“The Village of Pinecrest passed a resolution urging light rail be studied and has been advocating for light rail on the South Dade Corridor for several years,” Lerner said. “It must immediately be incorporated into the MPO long-term plan. And we must henceforth cease calling it the South Dade Busway — it’s the South Dade Corridor.”

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2 Comments on "Local municipalities join in support of light rail transit"

  1. Steve Zarzecki | February 22, 2016 at 4:56 pm | Reply

    I believe that in South Dade an elevated light rail (Metrorail) extension from Dadeland to Cutler Bay and on to Florida City is the right way to go.

    Busway improvements are a temporary fix – requiring another interim fix in the near future. And surface light rail that stops cross traffic will not work as the population grows – more trains and more cross traffic congestion will mean still another interim fix down the road. And, these approaches are reactive – addressing only immediate problems after they become critical.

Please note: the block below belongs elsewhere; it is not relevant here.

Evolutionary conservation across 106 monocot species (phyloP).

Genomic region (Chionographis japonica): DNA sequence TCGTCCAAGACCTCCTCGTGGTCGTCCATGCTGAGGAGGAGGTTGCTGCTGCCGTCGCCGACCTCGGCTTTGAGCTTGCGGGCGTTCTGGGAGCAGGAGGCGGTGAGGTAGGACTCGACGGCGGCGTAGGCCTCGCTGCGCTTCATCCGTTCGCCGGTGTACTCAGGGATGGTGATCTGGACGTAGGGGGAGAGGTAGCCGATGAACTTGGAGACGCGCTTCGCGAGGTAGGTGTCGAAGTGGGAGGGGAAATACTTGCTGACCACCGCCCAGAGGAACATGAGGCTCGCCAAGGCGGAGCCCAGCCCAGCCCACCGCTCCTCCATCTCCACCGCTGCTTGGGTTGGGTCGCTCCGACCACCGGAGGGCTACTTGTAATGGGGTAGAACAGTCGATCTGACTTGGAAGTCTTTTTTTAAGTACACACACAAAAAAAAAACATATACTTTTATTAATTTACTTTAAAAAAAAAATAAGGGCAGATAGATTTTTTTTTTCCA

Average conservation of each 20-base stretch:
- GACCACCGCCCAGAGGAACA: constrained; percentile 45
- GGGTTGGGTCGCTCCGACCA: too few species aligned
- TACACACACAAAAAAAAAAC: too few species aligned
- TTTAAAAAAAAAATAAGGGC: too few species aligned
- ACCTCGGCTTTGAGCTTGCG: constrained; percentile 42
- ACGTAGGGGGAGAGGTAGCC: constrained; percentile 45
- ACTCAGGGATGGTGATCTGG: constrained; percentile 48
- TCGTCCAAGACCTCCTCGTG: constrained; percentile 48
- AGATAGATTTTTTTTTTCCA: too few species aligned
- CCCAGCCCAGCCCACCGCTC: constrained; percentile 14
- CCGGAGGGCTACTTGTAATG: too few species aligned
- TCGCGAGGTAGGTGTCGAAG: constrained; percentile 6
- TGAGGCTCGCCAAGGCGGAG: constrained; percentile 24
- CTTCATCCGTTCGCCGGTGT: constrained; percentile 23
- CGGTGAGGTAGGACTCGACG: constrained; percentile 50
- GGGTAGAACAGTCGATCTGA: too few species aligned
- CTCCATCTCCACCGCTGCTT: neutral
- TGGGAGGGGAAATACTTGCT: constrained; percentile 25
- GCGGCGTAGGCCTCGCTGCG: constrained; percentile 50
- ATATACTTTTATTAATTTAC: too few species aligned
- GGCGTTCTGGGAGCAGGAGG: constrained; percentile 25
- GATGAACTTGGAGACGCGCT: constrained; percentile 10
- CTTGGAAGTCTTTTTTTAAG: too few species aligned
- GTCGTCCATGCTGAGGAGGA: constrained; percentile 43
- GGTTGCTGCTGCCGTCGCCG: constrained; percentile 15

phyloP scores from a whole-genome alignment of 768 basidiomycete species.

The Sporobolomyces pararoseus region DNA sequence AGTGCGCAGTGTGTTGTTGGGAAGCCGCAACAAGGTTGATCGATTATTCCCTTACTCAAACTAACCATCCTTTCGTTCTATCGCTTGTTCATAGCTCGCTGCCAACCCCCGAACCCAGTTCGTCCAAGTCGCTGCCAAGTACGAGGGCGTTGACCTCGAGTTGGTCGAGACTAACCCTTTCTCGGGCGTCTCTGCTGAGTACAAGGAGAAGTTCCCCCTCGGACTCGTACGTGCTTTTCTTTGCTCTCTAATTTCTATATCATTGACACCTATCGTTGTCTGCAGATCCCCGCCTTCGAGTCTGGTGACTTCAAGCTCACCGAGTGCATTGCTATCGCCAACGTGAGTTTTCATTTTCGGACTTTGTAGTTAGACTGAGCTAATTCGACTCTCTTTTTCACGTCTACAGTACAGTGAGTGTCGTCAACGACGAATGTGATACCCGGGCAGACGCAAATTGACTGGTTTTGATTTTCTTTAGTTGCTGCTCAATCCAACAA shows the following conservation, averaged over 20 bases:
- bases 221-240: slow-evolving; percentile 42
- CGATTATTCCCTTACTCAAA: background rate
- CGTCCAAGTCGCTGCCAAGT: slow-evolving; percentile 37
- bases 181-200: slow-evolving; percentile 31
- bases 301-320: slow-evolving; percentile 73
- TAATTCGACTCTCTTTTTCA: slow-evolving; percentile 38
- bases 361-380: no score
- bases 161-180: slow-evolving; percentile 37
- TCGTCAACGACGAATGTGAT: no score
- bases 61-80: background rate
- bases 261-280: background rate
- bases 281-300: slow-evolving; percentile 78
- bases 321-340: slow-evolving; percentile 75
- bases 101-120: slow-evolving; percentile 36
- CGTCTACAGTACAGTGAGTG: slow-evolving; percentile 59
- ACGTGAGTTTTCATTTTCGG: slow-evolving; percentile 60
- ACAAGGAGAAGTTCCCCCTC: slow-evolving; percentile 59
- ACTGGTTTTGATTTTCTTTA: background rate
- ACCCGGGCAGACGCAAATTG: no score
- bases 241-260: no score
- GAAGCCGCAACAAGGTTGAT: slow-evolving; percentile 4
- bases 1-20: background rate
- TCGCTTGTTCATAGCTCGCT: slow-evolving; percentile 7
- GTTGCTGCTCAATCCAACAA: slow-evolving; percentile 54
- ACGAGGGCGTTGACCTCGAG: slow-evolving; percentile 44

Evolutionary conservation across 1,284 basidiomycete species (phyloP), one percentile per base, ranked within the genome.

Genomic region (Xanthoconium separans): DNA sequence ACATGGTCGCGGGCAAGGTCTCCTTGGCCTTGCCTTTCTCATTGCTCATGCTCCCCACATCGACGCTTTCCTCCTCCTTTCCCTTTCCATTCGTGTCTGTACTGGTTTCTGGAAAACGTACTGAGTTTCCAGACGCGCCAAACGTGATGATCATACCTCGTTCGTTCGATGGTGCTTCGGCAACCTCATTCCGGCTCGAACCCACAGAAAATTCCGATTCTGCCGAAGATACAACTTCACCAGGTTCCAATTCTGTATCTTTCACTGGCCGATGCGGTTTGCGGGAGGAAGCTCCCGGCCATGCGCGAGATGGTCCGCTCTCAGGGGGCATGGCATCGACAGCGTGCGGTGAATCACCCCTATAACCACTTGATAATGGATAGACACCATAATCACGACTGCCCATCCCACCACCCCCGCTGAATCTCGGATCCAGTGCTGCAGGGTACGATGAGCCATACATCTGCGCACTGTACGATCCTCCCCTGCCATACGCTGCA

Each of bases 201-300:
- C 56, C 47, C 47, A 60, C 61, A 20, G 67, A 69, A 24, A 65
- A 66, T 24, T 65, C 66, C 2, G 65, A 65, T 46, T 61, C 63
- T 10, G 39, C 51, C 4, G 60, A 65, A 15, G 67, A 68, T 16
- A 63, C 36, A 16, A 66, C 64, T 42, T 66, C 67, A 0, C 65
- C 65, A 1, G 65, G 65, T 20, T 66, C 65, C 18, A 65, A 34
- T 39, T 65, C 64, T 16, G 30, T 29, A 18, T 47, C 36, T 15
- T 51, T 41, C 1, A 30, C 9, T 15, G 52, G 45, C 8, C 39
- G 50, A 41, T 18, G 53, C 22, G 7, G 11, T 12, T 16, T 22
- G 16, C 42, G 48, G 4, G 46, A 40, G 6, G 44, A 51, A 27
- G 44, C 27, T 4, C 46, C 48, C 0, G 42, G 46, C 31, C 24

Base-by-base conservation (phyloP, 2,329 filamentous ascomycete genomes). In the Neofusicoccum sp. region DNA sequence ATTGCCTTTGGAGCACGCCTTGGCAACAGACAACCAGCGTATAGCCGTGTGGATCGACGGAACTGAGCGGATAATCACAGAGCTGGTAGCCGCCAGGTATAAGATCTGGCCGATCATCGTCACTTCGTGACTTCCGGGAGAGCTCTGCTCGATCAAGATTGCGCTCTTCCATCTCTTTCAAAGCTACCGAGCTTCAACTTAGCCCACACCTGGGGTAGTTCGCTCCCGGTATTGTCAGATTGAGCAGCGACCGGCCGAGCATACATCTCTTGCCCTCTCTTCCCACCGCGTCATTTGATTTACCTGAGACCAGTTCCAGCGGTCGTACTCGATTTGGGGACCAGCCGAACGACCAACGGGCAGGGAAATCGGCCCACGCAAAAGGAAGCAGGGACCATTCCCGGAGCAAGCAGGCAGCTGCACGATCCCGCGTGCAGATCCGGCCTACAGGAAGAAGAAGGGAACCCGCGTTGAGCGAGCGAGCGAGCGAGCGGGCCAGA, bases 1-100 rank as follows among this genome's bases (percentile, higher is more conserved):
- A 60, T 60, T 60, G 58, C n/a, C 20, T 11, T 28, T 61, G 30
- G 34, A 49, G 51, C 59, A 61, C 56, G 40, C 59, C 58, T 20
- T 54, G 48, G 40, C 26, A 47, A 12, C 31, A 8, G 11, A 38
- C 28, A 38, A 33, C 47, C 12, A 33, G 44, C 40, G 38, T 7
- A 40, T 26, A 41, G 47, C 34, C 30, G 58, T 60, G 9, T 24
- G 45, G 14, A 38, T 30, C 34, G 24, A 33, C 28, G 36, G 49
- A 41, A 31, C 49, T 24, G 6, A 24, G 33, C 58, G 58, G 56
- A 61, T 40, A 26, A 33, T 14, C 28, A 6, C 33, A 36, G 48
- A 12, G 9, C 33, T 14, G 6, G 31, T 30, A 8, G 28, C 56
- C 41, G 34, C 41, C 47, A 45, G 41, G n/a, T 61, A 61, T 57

Reactive planning and construction got us into the mess we are in today. We need to do it right; plan and build for the future now – proactively. Extend Metrorail south on the transit corridor! Anything else is a waste of money in the long term.

    The MPO and the CITT need to stop looking for the easy way out, find the funding, and do it right. Just back from Denver, I saw their huge, sprawling rail system – where did they get their funding? Maybe we should hire some of their transit planners.

  2. A quick start could be running Tri-Rail to Homestead. The CSX branch is already in place. Room for a terminal with parking is already available with a spur through the Gold Coast Railroad Museum and into the ZooMiami parking lot which is underutilized during the week.